Charpentiera ovata var. ovata

leaf Main Plant Information






  • ovata

Hawaiian Names with Diacritics

  • Pāpala

Hawaiian Names

  • Papala

Common Names

  • Koʻolau Range papala


  • Charpentiera obovata var. ovata

leaf Plant Characteristics

Distribution Status


Endangered Species Status

No Status

Plant Form / Growth Habit

  • Shrub
  • Tree

Mature Size, Height (in feet)

  • Shrub, Tall, Greater than 10
  • Tree, Small, 15 to 30

Mature Size, Width

Plants has been known to have an 11-foot spread.

Life Span

Long lived (Greater than 5 years)

Landscape Uses

  • Accent
  • Container
  • Indoor
  • Hedges

Additional Landscape Use Information

Does well as an understory plant in moist or wet shady locations. If grown in pots, the bigger the pot, the bigger the plant will grow. In a 2 or 3 gallon pot they will grow about 3 or 4 feet tall and 7 or 8 feet in a 7 gallon container.

Plant Produces Flowers


leaf Flower Characteristics

Flower Type

Not Showy

Flower Colors

  • Red
  • White

Additional Flower Color Information

Pāpala has several to numerous flowers per branch. While the flowers themselves are insignificant, when combined with the bright red stems (panicles), this plant presents a showy display of inflorescence.

Blooming Period

  • Year Round
  • Sporadic

leaf Leaf Characteristics

Plant texture

  • Medium
  • Coarse

Additional Plant Texture Information

Leaves range from 2 to 11 inches long.

Leaf Colors

  • Medium Green

leaf Pests and Diseases

Additional Pest & Disease Information

Pāpala is prone to aphids, spider mites, root mealy bugs and scale infestations.

leaf Growth Requirements


Pāpala are known to be heavy feeders. An application of a balanced slow release fertilize with minor elements every 6 months. Foliar feed monthly with kelp or fish emulsion, or a water-soluble fertilizer with a dilution of one half to one third of recommended strength.

Pruning Information

Responds well to pruning. Prune just above an outward facing leaf to encourage new branching.

Water Requirements

  • Moist
  • Wet

Additional Water Information

Plants can tolerate both moist and wet conditions. A great plant for people who tend to overwater.

Soil must be well drained


Light Conditions

  • Partial sun

Additional Lighting Information

Plants need partial shade with more moisture and does well in brightly lit situations. Indoors, it requires a well lit room or with florescent lighting most of the day. This is an understory plant that tolerates shading. North or east facing areas are best. If plants are grown indoors they are best placed in areas facing south or west areas and away from the window, on opposite side of the room.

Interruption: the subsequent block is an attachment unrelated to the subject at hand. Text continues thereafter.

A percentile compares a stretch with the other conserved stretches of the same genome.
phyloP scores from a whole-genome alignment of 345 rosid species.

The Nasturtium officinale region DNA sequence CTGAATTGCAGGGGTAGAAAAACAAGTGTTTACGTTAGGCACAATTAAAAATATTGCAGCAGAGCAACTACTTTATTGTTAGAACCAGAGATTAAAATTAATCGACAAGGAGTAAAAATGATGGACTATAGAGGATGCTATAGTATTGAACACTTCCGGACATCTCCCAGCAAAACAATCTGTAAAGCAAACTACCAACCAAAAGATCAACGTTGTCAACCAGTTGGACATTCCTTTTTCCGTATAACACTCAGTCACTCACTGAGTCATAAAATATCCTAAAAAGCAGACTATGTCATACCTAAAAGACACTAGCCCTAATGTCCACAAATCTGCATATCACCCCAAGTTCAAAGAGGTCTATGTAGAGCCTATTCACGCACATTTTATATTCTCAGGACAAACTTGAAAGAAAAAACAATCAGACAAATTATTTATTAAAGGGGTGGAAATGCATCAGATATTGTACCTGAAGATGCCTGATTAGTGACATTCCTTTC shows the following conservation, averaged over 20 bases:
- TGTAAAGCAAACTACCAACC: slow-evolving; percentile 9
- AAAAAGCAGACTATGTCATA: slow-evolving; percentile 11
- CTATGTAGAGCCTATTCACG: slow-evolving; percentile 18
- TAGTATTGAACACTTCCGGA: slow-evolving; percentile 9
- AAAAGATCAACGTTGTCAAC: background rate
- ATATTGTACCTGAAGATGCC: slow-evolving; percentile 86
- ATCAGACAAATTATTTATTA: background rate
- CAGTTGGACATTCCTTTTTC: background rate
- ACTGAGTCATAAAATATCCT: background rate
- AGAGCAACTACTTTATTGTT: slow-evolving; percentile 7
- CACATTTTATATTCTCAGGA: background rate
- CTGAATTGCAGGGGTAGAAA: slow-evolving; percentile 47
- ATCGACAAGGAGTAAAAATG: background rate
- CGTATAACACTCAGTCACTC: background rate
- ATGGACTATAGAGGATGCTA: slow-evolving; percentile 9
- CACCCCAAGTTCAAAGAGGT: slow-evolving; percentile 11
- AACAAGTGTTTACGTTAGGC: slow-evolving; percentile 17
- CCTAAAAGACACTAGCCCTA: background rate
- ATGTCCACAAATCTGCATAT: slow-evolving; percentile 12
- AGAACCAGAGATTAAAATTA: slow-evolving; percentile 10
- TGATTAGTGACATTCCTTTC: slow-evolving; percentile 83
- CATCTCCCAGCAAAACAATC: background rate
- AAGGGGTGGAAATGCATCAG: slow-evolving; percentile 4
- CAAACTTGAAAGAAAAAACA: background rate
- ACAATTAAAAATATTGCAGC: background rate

• Cinder
  • Organic

leaf Environmental Information

Natural Range

  • Oʻahu
  • Molokaʻi
  • Maui
  • Hawaiʻi

Natural Zones (Elevation in feet, Rainfall in inches)

  • 150 to 1000, 50 to 100 (Mesic)
  • 1000 to 1999, 50 to 100 (Mesic)


  • Terrestrial

Additional Habitat Information

Plants grow in mesic to mesic-wet forest, in gulch bottoms and on lower gulch slopes.

It is endemic to Oʻahu (leeward side of the southern Koʻolau Mountains; Waiʻanae Mountains, at least one location in the southern part of the mountain range), East Molokaʻi, West and East Maui), and Hawaiʻi. [Joel Lau, Botanist]

leaf Special Features and Information

General Information

Pāpala belong to the Amaranth family (Amaranthaceae). There are six species of Charpentiera, five endemic to the Hawaiian Islands and one, C. australis, found in the Austral (Tubuai and Raivavae) and Cook Islands (Rarotonga).

Other native Hawaiian family members include four other species in the same genus Charpentiera, a rare and little known amaranth (Amaranthus brownii) from Nīhoa, ʻāweoweo (Chenopodium oahuense), three species of Achyranthes, and three species of kuluʻī (Nototrichium spp.).

The variety niuensis can be distinguished from variety ovata by its smaller, nearly elliptic leaves.


The generic name Charpentiera was given by French botanist Charles Gaudichaud-Beaupré (1789-1854) and named in memory of a 19th-century naval pharmacist and professor named Charpentier. [2]

The specific epithet is Latin, ovata, egg-shaped in reference to the leaf shape.


Background Information

Regarding hybridizing among the native Charpentiera species, Hawaiʻi Botanist Joel Lau makes the following observations:

"Also occurring in this part of the Koʻolau Mountains are plants that seem to be of hybrid origin between C. tomentosa var. maakuaensis and C. ovata var. ovata. However, those plants are not found on this seaward part of the ridge system between the valleys of Waikāne, Kahana, Hakipuʻu, Kaʻaʻawa, and Makaua; I have seen those plants only much farther inland, growing near the base of the windward Koʻolau cliffs in the valley of Waikāne."

Early Hawaiian Use

Though this particular species of pāpala is not found naturally on Kauaʻi, the Hawaiian name "pāpala" did originate from a practice there. (See notes in this same section in Charpentiera obovata).

Additional References

[1] "Plants in Hawaiian Culture" by Beatrice H. Krauss, page 95.

[2] "Annales maritimes et coloniales" by Ministère de la marine et des colonies, Volume 2, Part 2, page 953.



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